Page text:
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Health threat to minister – and a nation’s economy

Can a cabinet minister fight a life-threatening illness and rescue his country’s economy at the same time?

That’s the question facing Ireland’s finance minister Brian Lenihan and the Republic’s govern- ment following his shock diagnosis with pancreatic cancer.

The minister, backed by Taoiseach Brian Cowen, has already made his choice – he will continue with what he calls the “essential functions” of his office while undergoing six months of an aggressive form of treatment.

Lenihan says: “My doctors have advised me that I am fit to fulfil my duties. If that were to change I would be the first to recognise it. I will act in the best interests of the country and in accordance with medical advice.”

Lenihan, a former law lecturer at Dublin’s Trinity College, has endured a baptism of fire since his appointment two years ago. He has confessed to working 14-hour days as he struggled with the banking meltdown and recapitalisation, the establishment of the National Assets Management Agency and a series of hair shirt Budgets.

Lenihan has admitted asking his doctors if stress could have caused his cancer.

After a somewhat shaky start in the job he has emerged as the government’s most polished performer – confident, reassuring and a good communicator. Against the odds, Lenihan recently delivered a Budget that reduced public spending by 4bn euros, with cuts in welfare and public sector pay – areas previously regarded as untouchable.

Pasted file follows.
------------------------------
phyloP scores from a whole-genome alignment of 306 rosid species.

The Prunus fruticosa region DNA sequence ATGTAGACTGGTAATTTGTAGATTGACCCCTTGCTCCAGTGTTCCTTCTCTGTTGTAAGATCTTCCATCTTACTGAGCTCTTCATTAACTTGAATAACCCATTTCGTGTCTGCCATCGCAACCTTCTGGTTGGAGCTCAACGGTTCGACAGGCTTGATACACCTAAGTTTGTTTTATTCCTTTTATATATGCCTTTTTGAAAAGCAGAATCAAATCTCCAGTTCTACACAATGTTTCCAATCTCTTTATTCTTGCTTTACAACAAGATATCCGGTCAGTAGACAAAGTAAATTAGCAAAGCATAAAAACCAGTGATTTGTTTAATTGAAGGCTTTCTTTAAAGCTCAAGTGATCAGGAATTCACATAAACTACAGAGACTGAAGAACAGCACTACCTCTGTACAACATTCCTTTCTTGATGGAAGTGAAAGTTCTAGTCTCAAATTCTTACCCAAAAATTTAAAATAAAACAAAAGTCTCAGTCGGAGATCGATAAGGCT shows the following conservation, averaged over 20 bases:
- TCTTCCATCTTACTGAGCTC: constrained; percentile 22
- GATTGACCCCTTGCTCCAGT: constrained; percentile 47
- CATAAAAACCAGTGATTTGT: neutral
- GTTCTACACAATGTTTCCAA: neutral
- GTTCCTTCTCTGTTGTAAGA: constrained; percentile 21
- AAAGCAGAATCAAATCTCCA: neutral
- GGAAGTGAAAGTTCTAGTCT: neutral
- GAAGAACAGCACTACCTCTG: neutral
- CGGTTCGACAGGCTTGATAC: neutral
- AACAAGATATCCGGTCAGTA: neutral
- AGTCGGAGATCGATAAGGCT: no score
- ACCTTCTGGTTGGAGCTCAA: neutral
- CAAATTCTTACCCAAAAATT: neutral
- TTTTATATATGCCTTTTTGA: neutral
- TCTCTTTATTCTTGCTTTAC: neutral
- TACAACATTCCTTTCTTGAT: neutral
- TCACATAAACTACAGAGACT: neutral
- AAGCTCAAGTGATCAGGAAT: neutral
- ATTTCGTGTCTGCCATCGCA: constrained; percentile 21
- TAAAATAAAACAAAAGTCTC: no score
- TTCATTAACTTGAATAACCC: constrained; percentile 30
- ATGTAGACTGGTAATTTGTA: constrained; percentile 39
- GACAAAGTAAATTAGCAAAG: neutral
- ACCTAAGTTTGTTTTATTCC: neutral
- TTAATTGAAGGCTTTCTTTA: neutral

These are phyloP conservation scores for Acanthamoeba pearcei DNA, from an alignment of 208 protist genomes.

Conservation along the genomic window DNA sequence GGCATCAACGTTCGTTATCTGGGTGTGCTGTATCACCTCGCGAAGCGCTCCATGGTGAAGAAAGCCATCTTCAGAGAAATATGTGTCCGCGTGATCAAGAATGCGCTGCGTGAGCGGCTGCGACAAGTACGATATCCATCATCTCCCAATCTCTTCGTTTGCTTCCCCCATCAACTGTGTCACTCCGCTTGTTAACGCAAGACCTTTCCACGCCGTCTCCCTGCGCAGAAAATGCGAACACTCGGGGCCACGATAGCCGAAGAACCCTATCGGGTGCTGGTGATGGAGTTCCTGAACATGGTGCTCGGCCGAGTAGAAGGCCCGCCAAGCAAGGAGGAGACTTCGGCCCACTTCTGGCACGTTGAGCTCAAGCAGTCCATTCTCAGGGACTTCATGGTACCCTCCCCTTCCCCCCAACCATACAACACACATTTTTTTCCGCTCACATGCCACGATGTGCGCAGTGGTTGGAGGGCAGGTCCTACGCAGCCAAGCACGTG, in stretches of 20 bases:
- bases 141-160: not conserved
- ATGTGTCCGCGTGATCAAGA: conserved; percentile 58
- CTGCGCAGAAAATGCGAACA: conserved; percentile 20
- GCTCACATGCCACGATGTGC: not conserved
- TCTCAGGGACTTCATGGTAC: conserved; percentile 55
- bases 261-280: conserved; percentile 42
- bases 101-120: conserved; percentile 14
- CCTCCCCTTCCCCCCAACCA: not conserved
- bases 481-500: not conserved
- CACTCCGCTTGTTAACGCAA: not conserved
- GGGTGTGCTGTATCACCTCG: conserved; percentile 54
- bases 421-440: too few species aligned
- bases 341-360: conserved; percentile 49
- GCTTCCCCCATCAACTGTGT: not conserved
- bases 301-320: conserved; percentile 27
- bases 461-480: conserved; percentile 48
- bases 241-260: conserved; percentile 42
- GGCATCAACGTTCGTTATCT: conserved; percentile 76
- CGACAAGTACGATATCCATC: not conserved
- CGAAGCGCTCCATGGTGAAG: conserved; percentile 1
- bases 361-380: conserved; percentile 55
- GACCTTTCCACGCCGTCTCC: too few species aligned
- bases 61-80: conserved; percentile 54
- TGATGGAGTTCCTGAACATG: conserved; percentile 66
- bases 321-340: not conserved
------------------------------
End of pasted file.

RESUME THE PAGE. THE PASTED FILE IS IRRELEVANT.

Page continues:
The financial markets were impressed and so were the Conservatives in the UK where the party re- commended that chancellor Alistair Darling should take a leaf out of the Lenihan book.

On a wave of sympathy and given the fact that the fragile Irish economy is second only to Greece on Europe’s worry list, it is understandable that the government might want Lenihan to stay at his post. But it is debatable whether this is realistic, given the seriousness of his illness.

And in the aftermath of an emotional outpouring of goodwill, questions are being asked about whether he can or should continue, given the micro-management required by the economy.

One commentator says: “Lenihan says he will put the country first and stand down if things get too much. Perhaps it would be best if he put his health first and withdrew from government temporarily so he could return later on top of his game.”

 

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